The Closing Gap technique in the Styleitaliano way

A clinical case by our Community member Dr. Francisca Micola

This article and its content are published under the Author’s responsibility as an expression of the Author’s own ideas and practice. Styleitaliano denies any responsibility about the visual and written content of this work.

Restoring class V can be challenging in some cases, depending on the depth of the lesion in the gingival sulcus.
There are several different etiological factors that may lead to a class 5 lesion: caries due to poor hygiene (or after orthodontic treatment), abrasion/erosion (due to the contact of acids with teeth, brushing the teeth too aggressive), abfraction which is common when the forces are not properly distributed.

cervical carious lesions on lower canine and premolar

Fig.1
In this specific case, the lesions are located in the cervical area, deep below the gingival sulcus. In such cases, the rubber dam is mandatory to obtain a good isolation and retraction of the soft tissues.

isolation and clean class V cavities on lower teeth

Fig.2
The decayed tissue was removed using a high speed round diamond bur, followed by a low speed carbide bur for debris removal.

detail of inspiration and cavity cervical margin

Fig.3
Close-up shows good isolation and retraction of the soft tissues after caries removal. Selective etching of the enamel with 37% orthophosphoric acid was followed by rinsing and drying (thoroughly). Application of a universal bonding adhesive in a thin layer and extended 1 minute polymerization were carried out to ensure a perfect hybrid layer.

layering of composite in the closing technique

Fig.4
Composite stratification, from the incisal to the cervical surface following Closing Gap technique by Jordi Manauta . I helped myself with a spatula to obtain a better retraction of the papilla. Composite was applied on the buccal and adapted to recreate the morphology of the tooth. With a spatula (LM Arte Applica) a gap was opened in the cervical area, which would be filled up with composite as the following step.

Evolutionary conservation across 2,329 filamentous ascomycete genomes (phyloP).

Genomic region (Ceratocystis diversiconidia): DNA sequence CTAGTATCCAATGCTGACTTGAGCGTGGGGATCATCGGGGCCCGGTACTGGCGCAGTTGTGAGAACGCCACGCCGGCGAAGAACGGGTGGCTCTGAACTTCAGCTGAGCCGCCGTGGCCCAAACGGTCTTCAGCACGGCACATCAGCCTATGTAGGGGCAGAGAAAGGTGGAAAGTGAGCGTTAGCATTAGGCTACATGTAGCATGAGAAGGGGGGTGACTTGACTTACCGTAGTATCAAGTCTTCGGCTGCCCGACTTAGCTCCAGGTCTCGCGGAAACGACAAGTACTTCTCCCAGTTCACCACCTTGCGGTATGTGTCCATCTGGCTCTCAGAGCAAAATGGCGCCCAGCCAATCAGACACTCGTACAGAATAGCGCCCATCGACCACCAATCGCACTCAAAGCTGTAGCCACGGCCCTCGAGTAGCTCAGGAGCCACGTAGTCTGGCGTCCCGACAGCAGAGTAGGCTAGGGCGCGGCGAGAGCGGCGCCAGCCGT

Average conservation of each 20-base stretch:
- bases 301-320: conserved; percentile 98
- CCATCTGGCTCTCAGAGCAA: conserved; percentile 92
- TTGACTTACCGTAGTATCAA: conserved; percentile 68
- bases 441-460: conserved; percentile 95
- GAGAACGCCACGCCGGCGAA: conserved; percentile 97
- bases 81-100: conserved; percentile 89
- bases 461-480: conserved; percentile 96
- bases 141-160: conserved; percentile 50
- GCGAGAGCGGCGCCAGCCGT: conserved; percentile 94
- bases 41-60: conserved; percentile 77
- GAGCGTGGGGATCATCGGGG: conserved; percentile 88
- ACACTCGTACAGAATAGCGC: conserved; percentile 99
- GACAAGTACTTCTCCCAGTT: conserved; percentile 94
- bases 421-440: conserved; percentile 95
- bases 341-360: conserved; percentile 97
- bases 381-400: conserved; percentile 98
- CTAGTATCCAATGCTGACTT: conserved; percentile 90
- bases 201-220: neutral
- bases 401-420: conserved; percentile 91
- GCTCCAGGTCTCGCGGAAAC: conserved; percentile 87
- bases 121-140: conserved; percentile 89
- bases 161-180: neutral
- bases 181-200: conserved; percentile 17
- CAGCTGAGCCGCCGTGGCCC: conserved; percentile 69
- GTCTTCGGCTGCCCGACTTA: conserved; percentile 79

light curing of class V restorations

Fig.5
Polymerization of the composite was made. After restoration of tooth 43 was done, the cervical gap on tooth 44, which would be then closed.

polishing paste for class V composite restorations

Fig.6
Restorations were polished using diamond paste and a low speed brush, and silicone wheels.

restored cervical lesions with rubber dam isolation

Fig.7
The final result.

detail of perfect margin adaptation of class V composite

Fig.8
Close-up on the final result. The margins are perfectly sealed.

Conclusions

The secret to reducing the polymerization shrinkage, and to avoiding cervical debonding is to create a gap in the cervical area and adapt very well the composite. The use of rubber dam simplifies all the clinical steps because it provides good visibility and perfect isolation.

Bibliography

1. Young D, Nový B, Zeller G, Hale R, Hart T, Truelove E. The American Dental Association Caries Classification System for Clinical Practice. A report of the American Dental Association Council on Scientific Affairs. JADA 2015;146(2).
2. Veneziani M. Adhesive restorations in the posterior area with subgingival cervical margins: new classification and differentiated treatment approach. Eur J Esteth Dent. 2010;5:50-76.

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